You know the deal by now - Footballguys has a ton of DFS coverage this year. Whether it is our two e-books that cover FanDuel (“Cracking FanDuel”) and DraftKings (“Cracking DraftKings”), or the 50+ articles a week we produce to cover all four major sites each week – we have it all covered. All this articles are linked in our Daily Crusher App that continues to be one of he best ways that DFS players can create lineups for cash games and tournaments and also get deep analysis on their rosters, likelihood of winning and exposure to various players. Once you start using this, it will be hard to imagine how you ever lived without it. I'm still learning all the different ways to use this great tool both by experimenting with it and with the help of our Daily Crusher Manual and I can already see its immense value to me as both a cash game and GPP player.
There's a ton more coverage we have this season for DFS, too much to outline in The Daily Grind, but we have a large section dedicated to each of our sponsor sites listed below.
We even added new video content for 2015. In a partnership with Rotogrinders, you can now see both John Lee and Austin Lee with Dan Back on The Footballguys Rotogrinders Hour. It is a great show with lots of insight. Check it out!
Of course, if you are a bigger fan of The Audible, we have both FanDuel and DraftKings shows for DFS coverage for each site as well. Be sure to subscribe to these weekly podcasts to get your weekends rolling for the NFL DFS slate.
BIG CONTESTS FOR WEEK 15
December is here and the NFL regular season is winding down, but there is still plenty of action over at FanDuel. There are tons of contests available, staring with this week's $1.75 Sunday Million Contest where someone will win $175,000 for just a $25 entry all the way down to the NFL Sunday Rush, wherr a $5 entry to this contest can win you $100,000 for first place. What a value that one is. Also, don't forget that there is a game on Saturday so be sure to check out Saturday games, including a 5-game slate of college football! More contests are highlighted on our FanDuel contests page, so dig in and have some fun and hopefully win some extra cash at the same time.
This is the big week over at DraftKings with the $15M FFWC Contest, where 200 entrants will be whittled down to just 10 finalists that will compete in Los Angeles for a $5M first place prize. What an event that is turning out to be.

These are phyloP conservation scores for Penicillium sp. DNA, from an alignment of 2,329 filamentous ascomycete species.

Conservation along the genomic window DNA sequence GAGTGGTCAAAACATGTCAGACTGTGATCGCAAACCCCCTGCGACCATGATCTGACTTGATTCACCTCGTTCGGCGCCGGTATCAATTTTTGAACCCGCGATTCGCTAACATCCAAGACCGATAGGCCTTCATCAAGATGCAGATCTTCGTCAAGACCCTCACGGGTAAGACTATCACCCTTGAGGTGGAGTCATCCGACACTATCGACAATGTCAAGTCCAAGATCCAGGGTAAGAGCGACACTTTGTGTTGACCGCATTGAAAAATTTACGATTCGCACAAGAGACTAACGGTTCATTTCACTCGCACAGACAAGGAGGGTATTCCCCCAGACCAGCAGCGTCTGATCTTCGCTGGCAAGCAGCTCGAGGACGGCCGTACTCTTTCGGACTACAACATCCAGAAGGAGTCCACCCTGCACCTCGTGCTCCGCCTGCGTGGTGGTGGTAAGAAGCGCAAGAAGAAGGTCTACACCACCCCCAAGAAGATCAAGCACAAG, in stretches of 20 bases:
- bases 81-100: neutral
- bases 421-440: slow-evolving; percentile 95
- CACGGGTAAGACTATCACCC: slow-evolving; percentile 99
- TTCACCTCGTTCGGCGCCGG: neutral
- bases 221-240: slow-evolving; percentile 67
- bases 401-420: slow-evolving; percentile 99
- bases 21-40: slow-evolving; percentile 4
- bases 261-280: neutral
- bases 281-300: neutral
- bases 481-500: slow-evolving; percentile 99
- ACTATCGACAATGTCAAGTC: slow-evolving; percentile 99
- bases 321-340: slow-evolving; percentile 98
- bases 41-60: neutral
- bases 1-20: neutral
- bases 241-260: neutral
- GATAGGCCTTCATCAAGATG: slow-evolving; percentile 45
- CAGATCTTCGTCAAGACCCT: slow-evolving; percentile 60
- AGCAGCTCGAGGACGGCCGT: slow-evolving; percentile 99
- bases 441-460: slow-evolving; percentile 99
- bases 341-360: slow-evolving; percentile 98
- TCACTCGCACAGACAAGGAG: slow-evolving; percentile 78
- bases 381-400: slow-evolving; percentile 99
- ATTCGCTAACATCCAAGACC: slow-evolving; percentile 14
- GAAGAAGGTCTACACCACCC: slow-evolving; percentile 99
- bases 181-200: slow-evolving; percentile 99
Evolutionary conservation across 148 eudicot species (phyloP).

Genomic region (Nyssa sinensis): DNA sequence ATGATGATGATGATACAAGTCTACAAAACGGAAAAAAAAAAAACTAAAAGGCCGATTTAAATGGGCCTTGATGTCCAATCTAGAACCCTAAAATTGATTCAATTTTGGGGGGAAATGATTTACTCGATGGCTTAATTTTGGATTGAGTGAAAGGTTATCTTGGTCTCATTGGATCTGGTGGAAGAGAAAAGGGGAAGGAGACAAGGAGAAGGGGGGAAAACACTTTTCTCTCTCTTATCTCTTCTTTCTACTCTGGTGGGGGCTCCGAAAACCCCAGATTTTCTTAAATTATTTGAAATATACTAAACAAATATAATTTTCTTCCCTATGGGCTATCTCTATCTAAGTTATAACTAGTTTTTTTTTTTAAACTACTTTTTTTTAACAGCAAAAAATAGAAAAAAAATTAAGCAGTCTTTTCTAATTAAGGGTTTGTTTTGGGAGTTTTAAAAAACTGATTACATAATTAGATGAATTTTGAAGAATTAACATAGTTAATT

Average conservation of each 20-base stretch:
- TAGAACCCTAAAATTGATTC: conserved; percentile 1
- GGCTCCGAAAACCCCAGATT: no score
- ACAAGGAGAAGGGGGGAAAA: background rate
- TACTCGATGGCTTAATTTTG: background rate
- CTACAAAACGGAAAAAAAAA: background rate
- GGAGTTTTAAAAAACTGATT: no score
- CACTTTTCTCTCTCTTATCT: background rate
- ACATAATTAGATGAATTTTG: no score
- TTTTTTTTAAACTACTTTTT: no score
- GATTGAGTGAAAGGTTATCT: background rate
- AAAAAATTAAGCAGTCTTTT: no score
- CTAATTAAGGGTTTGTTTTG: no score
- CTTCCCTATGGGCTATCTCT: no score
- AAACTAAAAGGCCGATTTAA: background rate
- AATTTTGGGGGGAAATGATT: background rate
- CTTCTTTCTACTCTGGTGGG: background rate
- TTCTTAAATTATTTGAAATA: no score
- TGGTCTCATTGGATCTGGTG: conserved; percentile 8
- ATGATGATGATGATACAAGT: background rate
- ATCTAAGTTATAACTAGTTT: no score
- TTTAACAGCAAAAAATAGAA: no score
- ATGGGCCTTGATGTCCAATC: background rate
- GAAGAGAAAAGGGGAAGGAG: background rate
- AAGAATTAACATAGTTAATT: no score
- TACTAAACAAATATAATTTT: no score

Now for those of us not heading to San Diego this week, DraftKings still has plenty of GPP contests for both the NFL and college action. There is the $5M Millionaire Maker, where someone will turn $20 into $1Million by Tuesday. Also, as I have said all year long, one of my favorite tournaments is the NFL Slant at a price point of just $9. where you can win as much as $20,000. There' are also several giant 50/50 contests in the lobby as well, including a $10 entry with over 6,000 winners about to get $20 Tuesday morning. Lots of contests and lots of money to be had in Week 15, so get those lineups ready.
Even though the Live Finals for both college and NFL are complete, additional contests still exist for FantasyAces for the rest of the NFL season, such as the $30,000 Hail Mary for just $22 a team! Plenty of contests are being added daily to the FantasyAces lobby, so be sure and visit them for the latest contests available.
FantasyAces also has an interesting format called SalaryPro, where you get bonus points for staying furhter and further under the salary cap. More and more are trying out this unique format, so be sure to check out the lobby over at FantasyAces for contests that use this rule.
FantasyScore is offering up a GPP with a twist this year. If you can finish in the Top 3 in their Fantasy Football Championship Satellite, you can grab an elusive golden ticket for an entry towards the Week 16 championship game where $25,000 will be awarded. Another way to get a ticket is to go after the $20 entry satellite that is giving away four tickets. Check out all of these contests and more at our FantasyScore page.
Footballguys has you covered here - both in major DFS announcements and the tools you need to build winning lineups.
Thanks as always for reading The Daily Grind, and good luck this week.